I won't lie, I miss the X-Men of my younger years (late 80s/early 90s). I've been trying to reconcile their fall from popularity and the direction theI won't lie, I miss the X-Men of my younger years (late 80s/early 90s). I've been trying to reconcile their fall from popularity and the direction their stories have been taking in light of the Marvel Cinematic Universe (don't get me started on the X-Men movie franchise **shudders**), but I've been sticking with it. This book, my first post-Secret Wars X-Men experience, has left me torn: even tho every aspect of this book has already been done before (mutants being hated for being different; mutants needing to go into hiding; mutants being on the edge of extinction for about the third time in a decade now; Sinister conducting his weird experiments and playing around with famous mutant's DNA), it did leave me wondering what was going to happen next, so that's at least somewhat good storytelling, right? Right?! Sigh.
There are things I don't understand in this post-Terrigen bomb/Secret Wars world: what exactly is the difference between being an Inhuman or mutant and why is one seen as seemly being acceptable by the populace at large? Other than needing to push the Inhuman as the new version of being a mutant in the MCU, I see no distinction. What does it matter if the Terrigen mists are making mutants sterile? Don't normal humans give birth to mutants, as well? Maybe it's changing the structure of the entire world's DNA? What if a human with dormant Inhuman genes gives birth to a mutant? What would the Terrigen mists do to the mutant? How long does the Terrigen mist linger in the atmosphere? I'm hoping some of this is addressed at some point. ...more
**spoiler alert** The X-Men (The All-New Teenage Team) and the Guardians of the Galaxy are in search of the Black Vortex, an ancient, cosmic artifact**spoiler alert** The X-Men (The All-New Teenage Team) and the Guardians of the Galaxy are in search of the Black Vortex, an ancient, cosmic artifact that seems to bestow unlimited power to those that gaze into and submit to it. With Mr. Knife's henchmen closing in on them, the X-Men and Guardians must decide whether they need to submit to the Vortex, and when they do, at what cost?
This story really had a lot of promise, but somewhere along the line it seems to have lost its way. Events that should have had far more ramifications were more or less swept under the rug, and then the final few pages... After pining for Colossus for the better part of three decades, Kitty sure did fall for Star-Lord quickly. To be honest, even with the flaws aside, this whole story would have felt like it meant something if not for those last couple of pages; as a result, it just felt like the entire thing was written to set up Star-Lord proposing to Kitty. Lame....more
**spoiler alert** It would seem there is a lot of dislike for this series out there, and I even thought it seemed a little blasé at first, but as the**spoiler alert** It would seem there is a lot of dislike for this series out there, and I even thought it seemed a little blasé at first, but as the series progressed I found I was enjoying it more and more (which to me seems fitting, as most liked the opening acts and then found the closing act to be tedious, while I'm on the other end of the spectrum, much like the theme of the storyline itself). There was quite a bit that I found off and very forced with how the story starts (you can read my thoughts on the prelude here), so I was happy to see how much all of that actually came together to create a story that I liked.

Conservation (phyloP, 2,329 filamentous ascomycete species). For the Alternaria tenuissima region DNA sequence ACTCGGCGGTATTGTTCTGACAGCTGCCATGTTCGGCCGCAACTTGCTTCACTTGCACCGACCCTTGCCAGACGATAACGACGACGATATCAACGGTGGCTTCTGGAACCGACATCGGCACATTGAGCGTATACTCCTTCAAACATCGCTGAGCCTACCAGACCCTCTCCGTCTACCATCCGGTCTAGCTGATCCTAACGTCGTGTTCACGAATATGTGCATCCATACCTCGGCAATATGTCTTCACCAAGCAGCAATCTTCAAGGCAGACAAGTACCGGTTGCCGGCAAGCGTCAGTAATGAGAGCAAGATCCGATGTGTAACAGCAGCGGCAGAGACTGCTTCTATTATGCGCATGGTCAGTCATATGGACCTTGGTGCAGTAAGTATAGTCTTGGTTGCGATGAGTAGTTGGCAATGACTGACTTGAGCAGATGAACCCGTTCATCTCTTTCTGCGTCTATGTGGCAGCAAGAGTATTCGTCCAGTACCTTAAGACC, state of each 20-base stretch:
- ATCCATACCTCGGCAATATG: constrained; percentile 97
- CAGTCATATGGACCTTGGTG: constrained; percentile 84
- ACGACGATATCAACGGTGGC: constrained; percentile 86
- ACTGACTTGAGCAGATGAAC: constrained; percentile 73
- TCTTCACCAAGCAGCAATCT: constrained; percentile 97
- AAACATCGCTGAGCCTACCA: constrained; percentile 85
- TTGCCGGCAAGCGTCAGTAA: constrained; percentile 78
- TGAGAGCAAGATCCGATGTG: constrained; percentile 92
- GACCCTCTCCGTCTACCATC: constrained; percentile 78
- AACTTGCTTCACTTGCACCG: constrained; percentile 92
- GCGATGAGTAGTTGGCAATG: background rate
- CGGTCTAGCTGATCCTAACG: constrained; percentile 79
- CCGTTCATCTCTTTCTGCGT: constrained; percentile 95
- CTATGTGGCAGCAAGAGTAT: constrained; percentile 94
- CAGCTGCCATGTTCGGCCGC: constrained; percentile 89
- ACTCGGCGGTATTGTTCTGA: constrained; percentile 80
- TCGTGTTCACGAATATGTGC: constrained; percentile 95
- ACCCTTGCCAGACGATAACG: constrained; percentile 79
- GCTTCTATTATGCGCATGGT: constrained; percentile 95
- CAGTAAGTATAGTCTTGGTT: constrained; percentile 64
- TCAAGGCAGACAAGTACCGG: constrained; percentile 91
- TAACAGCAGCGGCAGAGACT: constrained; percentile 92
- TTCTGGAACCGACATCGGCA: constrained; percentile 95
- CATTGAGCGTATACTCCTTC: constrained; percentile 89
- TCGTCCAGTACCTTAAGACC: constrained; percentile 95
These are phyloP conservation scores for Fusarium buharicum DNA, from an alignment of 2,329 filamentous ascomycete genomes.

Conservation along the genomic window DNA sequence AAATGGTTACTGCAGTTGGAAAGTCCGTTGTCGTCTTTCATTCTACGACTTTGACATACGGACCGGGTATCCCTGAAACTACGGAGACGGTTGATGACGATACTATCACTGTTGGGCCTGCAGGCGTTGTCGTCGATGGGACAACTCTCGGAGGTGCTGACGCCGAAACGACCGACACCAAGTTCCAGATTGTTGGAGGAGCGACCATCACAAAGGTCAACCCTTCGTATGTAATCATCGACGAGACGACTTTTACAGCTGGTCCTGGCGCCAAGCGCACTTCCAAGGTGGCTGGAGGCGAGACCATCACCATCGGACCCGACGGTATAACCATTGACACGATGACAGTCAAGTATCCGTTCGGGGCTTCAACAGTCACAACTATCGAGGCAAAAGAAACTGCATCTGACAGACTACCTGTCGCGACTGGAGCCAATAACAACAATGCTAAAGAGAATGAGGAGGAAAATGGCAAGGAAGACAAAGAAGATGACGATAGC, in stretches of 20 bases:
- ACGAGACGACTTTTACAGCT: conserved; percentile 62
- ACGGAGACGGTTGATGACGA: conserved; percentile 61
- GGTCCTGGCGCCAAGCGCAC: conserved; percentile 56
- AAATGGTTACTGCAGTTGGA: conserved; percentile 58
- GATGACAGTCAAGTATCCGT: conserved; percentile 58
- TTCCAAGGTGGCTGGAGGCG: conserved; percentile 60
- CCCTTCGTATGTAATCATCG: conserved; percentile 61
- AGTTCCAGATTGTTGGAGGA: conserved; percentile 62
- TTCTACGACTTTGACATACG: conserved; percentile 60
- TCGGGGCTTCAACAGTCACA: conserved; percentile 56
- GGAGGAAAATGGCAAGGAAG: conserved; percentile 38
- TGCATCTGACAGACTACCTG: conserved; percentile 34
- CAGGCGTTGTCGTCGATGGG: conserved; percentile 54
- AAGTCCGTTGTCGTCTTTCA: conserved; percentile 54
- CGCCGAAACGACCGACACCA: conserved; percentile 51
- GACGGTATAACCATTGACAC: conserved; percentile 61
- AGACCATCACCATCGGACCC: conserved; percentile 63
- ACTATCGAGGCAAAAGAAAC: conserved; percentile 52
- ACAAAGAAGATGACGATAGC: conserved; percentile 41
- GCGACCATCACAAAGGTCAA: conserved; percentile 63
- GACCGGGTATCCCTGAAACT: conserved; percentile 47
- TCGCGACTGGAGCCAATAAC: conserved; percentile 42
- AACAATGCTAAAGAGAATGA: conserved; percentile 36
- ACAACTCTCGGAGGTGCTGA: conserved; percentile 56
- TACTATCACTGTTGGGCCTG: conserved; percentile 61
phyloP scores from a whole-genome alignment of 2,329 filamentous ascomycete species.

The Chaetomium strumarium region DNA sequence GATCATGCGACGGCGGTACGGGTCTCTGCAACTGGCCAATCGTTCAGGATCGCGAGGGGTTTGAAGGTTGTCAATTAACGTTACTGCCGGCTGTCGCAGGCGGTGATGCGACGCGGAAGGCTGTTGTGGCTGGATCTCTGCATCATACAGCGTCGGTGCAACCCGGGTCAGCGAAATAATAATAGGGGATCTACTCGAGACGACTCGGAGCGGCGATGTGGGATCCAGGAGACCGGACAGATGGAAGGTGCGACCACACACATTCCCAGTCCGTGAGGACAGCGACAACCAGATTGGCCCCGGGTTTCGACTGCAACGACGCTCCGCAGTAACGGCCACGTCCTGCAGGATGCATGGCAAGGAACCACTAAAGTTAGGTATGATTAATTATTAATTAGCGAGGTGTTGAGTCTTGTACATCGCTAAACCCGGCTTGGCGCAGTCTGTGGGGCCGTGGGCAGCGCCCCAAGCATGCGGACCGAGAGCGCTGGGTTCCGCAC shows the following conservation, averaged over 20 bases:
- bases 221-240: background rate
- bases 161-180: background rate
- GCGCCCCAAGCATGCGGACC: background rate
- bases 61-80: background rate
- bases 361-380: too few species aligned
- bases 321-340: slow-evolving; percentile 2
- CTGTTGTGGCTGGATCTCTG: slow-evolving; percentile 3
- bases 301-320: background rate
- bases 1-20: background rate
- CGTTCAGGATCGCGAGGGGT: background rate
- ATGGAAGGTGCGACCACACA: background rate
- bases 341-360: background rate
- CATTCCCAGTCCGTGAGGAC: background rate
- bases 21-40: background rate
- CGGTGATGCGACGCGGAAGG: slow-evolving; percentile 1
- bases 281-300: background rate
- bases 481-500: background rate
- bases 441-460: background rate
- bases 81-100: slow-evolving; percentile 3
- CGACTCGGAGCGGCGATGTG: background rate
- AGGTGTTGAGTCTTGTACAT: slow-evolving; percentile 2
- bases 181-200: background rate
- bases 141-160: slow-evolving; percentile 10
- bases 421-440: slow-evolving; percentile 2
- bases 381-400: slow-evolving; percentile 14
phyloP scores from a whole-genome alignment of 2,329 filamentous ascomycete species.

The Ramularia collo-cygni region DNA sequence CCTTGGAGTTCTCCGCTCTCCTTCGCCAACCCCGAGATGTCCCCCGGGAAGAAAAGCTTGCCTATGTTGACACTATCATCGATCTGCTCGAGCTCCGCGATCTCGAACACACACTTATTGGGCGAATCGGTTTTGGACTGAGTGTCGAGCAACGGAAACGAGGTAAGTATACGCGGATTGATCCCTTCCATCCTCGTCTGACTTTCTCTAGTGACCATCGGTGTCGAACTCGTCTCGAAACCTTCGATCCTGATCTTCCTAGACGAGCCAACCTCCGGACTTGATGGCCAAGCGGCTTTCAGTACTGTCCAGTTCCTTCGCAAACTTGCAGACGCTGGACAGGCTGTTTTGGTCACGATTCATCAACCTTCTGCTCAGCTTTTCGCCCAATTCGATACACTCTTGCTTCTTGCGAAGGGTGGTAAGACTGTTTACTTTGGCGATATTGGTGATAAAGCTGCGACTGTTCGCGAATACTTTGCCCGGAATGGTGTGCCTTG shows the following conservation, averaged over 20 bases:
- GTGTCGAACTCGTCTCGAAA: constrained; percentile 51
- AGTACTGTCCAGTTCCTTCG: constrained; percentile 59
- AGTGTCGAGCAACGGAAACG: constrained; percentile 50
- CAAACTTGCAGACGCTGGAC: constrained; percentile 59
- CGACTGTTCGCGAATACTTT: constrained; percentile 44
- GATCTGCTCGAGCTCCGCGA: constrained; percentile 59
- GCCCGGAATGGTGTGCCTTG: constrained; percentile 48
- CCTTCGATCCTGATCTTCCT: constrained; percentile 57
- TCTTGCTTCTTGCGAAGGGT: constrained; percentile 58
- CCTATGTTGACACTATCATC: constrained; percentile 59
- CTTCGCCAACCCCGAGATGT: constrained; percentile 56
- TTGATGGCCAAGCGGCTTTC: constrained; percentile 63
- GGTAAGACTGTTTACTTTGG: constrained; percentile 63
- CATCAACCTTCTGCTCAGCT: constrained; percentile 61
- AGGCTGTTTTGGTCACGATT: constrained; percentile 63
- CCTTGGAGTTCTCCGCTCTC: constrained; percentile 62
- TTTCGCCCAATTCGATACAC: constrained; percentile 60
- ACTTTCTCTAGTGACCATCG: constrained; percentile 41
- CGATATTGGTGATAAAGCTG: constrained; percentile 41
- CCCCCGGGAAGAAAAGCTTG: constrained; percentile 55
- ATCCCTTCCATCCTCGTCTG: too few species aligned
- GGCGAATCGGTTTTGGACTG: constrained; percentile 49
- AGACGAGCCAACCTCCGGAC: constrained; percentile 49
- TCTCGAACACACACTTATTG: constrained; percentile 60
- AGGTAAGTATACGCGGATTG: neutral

Basically, the Red Skull has fused part the brain of the deceased Charles Xavier to his own brain, because he really dislikes mutants, so he's going to use a mutant's power to make everybody else hate mutants too. Magneto has had enough of his shenanigans and drops a brick on Red Skull's head, killing him. Except this doesn't kill him, it causes the birth of the Red Onslaught, a mash-up of Red Skull and Onslaught. It turns out, tho, that Xavier is still in there fighting to keep Red Onslaught in check, so the Scarlet Witch and Doctor Strange think if they can reverse the good/evil polarity of Red Onslaught they can suppress the Red Skull and let Xavier take over, thus ending the fight. This would make for a very short story if that actually happened, and of course things go wrong, so instead of just switching the axis of the good/bad for Red Onslaught, it also happens to several of the heroes and villains present, so that basically all the good guys are now bad, and the bad guys good. I think this is where a lot of people didn't like where things went, but this is actually what saved the series for me; I found it wildly interesting to see how Remender played on how each of the characters would behave if their roles in the Marvel Universe were suddenly reversed, and how those that weren't affected by the axis shift would deal with the situation. Of course, everything works its way back to normal for our cast of characters (or does it?!) and everybody continues then to move forward to the Time Runs Out storyline and the impending Secret Wars.